It’s a message we’ve been hearing percolate through the industry now for years: programmatic is the future of advertising. Brands, in search of more control over their media buying activity, have embraced technology-based approaches that promise efficiency, precision, flexibility, and superior ROI. Warts and all — and there are plenty, ranging from flat-out false value propositions to rampant fraud and monopolistic marketplace control by actor behaving badly — programmatic is here to stay.
Media planners and buyers have arrived at this conclusion, however begrudgingly. But other participants in the advertising ecosystem — designers, copywriters, developers, and publishers — are wading into programmatic territory in earnest now as well. Here’s what they need to know about programmatic.
Audiences Increasingly Rely on Programmatic-Driven Experiences
Digital users — across desktops, laptops, tablets and smartphones — increasingly expect tailored experiences, from both independent and sponsored content. And the most the efficient way to deliver custom experiences is via programmatic platforms.
For progressive advertising professionals, this is a welcomed opportunity (more on that later). Technology companies and developers benefit from this market evolution via an increased need for their solutions and services. Publishers, however, don’t have much of a choice in this regard. In order to encourage engagement, and minimize the deployment of inhibitive tools such as ad blockers, user experience must be a paramount consideration. Content providers that deliver optimal UX — which includes unobtrusive but effective advertising, such as native tactics — will win in the long run.
Dynamic Ad Creative Is a Genuine Game-Changer
One of the underlying historical maxims of the ad business has been its aim to distribute messages “to the right person, at the right time, at the right cost.” Though this has typically been more aspirational than realistic (and a regular source of frustration for creative professionals in particular) technology-enabled advertising does genuinely provide the opportunity for more specific customization.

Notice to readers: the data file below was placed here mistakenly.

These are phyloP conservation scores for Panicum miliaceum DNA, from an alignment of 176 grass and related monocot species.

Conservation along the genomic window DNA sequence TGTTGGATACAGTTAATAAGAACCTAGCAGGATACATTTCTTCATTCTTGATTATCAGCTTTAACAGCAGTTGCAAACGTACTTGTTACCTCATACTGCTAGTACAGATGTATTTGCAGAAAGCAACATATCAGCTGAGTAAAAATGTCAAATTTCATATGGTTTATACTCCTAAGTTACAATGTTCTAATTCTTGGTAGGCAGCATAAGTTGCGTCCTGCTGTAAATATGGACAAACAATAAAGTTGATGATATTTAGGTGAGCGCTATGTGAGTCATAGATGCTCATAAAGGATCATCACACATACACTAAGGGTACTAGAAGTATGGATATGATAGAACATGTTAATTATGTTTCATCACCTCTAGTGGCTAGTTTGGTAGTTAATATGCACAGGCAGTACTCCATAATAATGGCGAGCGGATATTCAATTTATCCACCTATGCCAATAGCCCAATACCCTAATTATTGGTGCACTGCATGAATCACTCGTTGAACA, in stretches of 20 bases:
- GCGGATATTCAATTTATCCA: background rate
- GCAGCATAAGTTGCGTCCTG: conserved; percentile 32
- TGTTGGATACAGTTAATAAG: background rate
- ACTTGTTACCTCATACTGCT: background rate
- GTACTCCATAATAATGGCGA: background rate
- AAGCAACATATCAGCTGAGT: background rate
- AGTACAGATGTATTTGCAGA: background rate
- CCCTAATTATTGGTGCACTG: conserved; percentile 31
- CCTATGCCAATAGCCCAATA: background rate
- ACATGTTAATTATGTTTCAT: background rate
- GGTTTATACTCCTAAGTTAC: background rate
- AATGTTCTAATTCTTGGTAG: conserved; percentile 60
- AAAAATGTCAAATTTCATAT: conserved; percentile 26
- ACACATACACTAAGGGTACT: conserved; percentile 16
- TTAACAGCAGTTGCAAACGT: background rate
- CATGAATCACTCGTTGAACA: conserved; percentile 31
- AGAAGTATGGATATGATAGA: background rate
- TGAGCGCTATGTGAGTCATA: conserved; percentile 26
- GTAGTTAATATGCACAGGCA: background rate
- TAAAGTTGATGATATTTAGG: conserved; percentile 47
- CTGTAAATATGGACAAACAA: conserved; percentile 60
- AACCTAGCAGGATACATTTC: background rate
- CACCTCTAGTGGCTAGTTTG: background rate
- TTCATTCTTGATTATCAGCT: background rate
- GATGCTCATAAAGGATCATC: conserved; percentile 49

To be sure, as a broader umbrella category, “digital marketing” was a step in the right direction on the road to customization (and what will eventually be widespread “personalization”). But due to a combination of hypergrowth conditions and the lack of internal structures to accommodate customization, the industry as a whole has lagged in this regard. As a recent BCG analysis explains, “Within both agencies and publishers, organizational silos with little cross-functional interaction lead to excessive work and rework, including costly handovers, long wait times, and fragmented decision making.”
Programmatic seems poised to serve as the bridge to genuine, industry-wide progress on the customization front. In a few short years, most campaigns will adjust art and messaging to accommodate fluid factors such as time of day, geography, demographics, user interests and behaviors, and the like. This will almost certainly improve campaign performance. It will also impact the underlying cost structure of campaign delivery. This will require more creative labor, for example, so the net ROI effect remains to be seen.
The Programmatic Train Has Left The Station
Like “digital” before it, programmatic will likely lose its specific designation over the next decade, and morph into a marketing channel line item or equivalent. But until it does, it will continue to be popular fodder for industry publications and conferences. And not without good reason. Most estimates peg the U.S. programmatic marketplace in the tens of billions of dollars annually, and growing in the double-digit range. eMarketer sizes the market at $46 billion in 2018, and comprising more than 80% of the entire digital display category, and a major factor in mobile advertising.
That said, in spite of its formidable size and growth forecast, all is not well in the programmatic category, and brands, publishers, and vendors alike are scrambling to address problems related to the big three challenges: fraud, transparency, and viewability. To wit, also according to eMarketer analysis: programmatic growth through 2020 will be driven by “private setups, such as private marketplaces (PMPs) and programmatic direct transactions, as buyers continue to be wary of the open markets’ transparency and quality issues”.
It’s both an exciting and terrifying time to be part of the advertising business. Brand, publishers, and agencies alike are scrambling to navigate the constantly shifting terrain that’s characterized by tens of thousands of vendors competing for share and voice. Programmatic is one of the driving forces of disruption and upheaval in our industry today, and will play a big role in shaping the industry for years to come.
About the author
Raquel Rosenthal is the Chief Executive Officer of Digilant US, a programmatic marketing company headquartered in Boston. A digital industry veteran, she’s held various senior positions at Digilant, DataXu, AudienceScience, and DoubleClick. Raquel splits time between Dallas and New York City, and holds a B.S. from Ithaca College.
Republished with kind permission of Digital Content Next, advancing the future of trusted content